Gold Medal in Propaganda: China’s Games Can’t Hide Long-Term Decline

Commentary

The Olympic Games in Beijing seem impressive but taking a moment to look at long-term economic trends suggest that China’s moment might be in the past already.

During the Olympics, the Chinese regime is making it seem like China is the center of the world. It has the luxury of highlighting its grand venues. It has promoted “dazzling” displays, and paid for good press and influencers to highlight “positive stories.” Some outlets already proclaim the Olympics as a signal of Xi Jinping’s and China’s “readiness.”

Yet there are serious problems with how the communist regime treats its own people and how the country acts on the world stage that need to be addressed. Some Western media outlets have correctly highlighted the plight of Uyghurs suffering from the regime’s genocidal control, and a Dutch reporter was already manhandled by the authorities on live television.

But the myth of the powerful China and the Olympics as a coming out story could demoralize the American people and their allies into thinking that China is an economic and technological powerhouse. Thus, it is also important to consider long-term trends that suggest China may already be on the decline and its moment of importance is passing.

When I was a kid in the 1980s, everybody was worried about the juggernauts of Japan and Germany overtaking the United States. Like China today, they had rather impressive economies and were the subject of fear mongering articles describing their rise. But both countries face severe demographic crisis. They don’t have enough workers to support their aging population. Japan faced a severe economic recession that took it a decade to recover from. Germany is the relative workhorse of Europe but is being dragged down by debt-ridden countries like Greece and Spain.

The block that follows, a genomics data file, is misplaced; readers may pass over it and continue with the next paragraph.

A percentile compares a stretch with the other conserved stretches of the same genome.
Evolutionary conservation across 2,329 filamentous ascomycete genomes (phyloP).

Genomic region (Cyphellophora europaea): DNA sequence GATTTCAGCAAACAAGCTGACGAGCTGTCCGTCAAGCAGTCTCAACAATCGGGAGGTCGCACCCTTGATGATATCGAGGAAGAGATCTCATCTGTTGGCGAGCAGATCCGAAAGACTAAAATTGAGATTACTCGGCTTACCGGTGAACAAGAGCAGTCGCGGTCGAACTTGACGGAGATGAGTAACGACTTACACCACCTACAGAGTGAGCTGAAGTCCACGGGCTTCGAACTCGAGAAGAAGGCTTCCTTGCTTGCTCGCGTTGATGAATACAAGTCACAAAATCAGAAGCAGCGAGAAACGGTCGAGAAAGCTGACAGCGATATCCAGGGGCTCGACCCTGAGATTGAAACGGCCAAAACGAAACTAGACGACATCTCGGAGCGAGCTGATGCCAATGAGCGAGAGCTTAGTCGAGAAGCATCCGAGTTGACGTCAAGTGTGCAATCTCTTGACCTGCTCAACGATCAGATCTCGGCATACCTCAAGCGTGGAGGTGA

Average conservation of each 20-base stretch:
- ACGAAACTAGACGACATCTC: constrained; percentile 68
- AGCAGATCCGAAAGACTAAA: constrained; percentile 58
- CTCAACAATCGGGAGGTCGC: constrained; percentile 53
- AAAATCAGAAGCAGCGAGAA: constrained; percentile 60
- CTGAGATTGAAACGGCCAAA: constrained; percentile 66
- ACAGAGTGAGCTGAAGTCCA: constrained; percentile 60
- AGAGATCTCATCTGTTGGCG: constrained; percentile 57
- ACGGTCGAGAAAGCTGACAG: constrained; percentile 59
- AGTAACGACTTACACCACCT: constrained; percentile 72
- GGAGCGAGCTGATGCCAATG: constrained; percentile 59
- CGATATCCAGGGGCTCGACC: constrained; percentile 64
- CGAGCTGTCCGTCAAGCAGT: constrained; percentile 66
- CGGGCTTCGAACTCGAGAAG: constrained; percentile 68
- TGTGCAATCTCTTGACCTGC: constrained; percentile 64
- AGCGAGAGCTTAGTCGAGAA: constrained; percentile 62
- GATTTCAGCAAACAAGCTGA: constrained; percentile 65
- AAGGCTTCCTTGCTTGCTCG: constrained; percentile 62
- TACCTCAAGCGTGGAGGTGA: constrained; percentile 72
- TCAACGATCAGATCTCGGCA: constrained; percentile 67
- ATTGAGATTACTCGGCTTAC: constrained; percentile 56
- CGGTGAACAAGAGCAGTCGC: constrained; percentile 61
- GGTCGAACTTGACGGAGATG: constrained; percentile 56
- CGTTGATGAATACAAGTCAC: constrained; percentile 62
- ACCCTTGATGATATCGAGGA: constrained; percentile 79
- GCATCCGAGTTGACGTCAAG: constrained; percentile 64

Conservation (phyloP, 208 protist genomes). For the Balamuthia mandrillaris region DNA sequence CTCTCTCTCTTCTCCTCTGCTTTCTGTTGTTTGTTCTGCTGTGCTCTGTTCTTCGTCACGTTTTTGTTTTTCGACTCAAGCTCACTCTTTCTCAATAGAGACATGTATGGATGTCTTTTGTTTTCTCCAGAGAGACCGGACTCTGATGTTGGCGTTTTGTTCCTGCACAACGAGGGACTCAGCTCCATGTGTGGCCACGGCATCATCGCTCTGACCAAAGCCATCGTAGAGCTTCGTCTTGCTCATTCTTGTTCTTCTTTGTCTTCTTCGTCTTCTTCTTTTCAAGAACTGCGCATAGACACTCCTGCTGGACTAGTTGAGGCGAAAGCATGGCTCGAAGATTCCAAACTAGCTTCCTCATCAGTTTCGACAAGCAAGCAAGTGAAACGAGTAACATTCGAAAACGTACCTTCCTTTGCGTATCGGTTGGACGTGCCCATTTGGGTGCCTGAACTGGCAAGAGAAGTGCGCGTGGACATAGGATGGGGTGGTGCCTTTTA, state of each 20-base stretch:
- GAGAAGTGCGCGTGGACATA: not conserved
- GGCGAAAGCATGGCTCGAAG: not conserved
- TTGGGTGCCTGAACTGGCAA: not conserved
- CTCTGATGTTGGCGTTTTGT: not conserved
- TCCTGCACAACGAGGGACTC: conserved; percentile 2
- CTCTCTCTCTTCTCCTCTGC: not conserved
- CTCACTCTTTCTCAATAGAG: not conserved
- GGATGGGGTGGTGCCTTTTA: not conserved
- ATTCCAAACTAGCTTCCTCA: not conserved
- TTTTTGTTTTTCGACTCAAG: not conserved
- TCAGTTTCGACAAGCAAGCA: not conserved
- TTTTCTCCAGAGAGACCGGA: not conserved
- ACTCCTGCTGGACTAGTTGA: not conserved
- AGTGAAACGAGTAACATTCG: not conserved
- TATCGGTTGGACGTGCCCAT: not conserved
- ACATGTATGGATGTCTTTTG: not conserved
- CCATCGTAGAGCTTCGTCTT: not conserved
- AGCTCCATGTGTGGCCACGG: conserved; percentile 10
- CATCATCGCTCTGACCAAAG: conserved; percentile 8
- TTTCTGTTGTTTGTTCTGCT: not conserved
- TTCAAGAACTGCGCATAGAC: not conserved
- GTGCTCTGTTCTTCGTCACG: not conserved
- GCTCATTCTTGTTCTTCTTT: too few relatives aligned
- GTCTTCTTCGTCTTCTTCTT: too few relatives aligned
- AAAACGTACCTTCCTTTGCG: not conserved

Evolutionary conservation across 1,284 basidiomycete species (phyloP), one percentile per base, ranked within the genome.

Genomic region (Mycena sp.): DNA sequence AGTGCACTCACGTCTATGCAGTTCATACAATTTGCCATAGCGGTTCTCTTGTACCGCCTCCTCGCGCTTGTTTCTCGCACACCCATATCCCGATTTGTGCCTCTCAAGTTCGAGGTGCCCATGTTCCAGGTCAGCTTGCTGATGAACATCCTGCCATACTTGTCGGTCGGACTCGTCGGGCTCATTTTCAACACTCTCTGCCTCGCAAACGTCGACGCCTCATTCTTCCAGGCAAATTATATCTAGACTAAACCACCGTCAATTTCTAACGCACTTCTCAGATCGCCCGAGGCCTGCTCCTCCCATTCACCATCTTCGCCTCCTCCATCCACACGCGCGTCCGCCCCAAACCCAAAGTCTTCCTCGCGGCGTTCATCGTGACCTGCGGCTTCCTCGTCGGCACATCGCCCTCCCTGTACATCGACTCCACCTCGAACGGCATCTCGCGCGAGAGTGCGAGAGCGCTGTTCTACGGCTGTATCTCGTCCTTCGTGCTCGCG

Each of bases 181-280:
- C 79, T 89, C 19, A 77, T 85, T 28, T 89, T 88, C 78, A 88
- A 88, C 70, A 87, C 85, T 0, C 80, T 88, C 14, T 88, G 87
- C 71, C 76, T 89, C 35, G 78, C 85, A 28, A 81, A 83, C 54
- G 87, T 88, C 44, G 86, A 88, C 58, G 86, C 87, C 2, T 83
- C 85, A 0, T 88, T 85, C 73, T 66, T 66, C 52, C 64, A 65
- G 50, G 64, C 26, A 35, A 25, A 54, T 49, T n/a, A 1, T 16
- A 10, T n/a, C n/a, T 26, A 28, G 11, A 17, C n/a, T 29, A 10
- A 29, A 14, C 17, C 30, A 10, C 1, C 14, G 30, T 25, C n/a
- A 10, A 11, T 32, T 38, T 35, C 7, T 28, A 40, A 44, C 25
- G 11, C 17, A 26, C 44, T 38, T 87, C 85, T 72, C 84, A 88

Then in high school, I first started reading about the rise of China. For literally the last 20 years, I’ve seen pictures of a red Chinese flag on the cover of Time magazine with a fearful headline declaring how quickly China will take over the world. But Beijing’s one-child policy has introduced demographic challenges similar to Germany and Japan, with an aging population and a lack of young workers to support the care of the elderly. This causes immediate problems with recruiting and retention for the military. Many Chinese kids have “little emperor” syndrome, which results in discipline and physical fitness issues for recruiters. Of course, officials have backtracked and now claim the opposite. In the long term, the imbalance of men to women result in difficulty in finding brides and social dysfunction such as increasing crime rates.

China’s economic growth remains uneven. For example, China has averaged record growth in GDP since 1979 but still has a significant number of people living in caves. The average net earnings for Chinese citizens remain far lower than their American or even European counterparts. China’s GDP looks so big because it has so many people–but its population growth is falling. So its progress was amazing but didn’t touch everybody—and most importantly, it may not continue forever.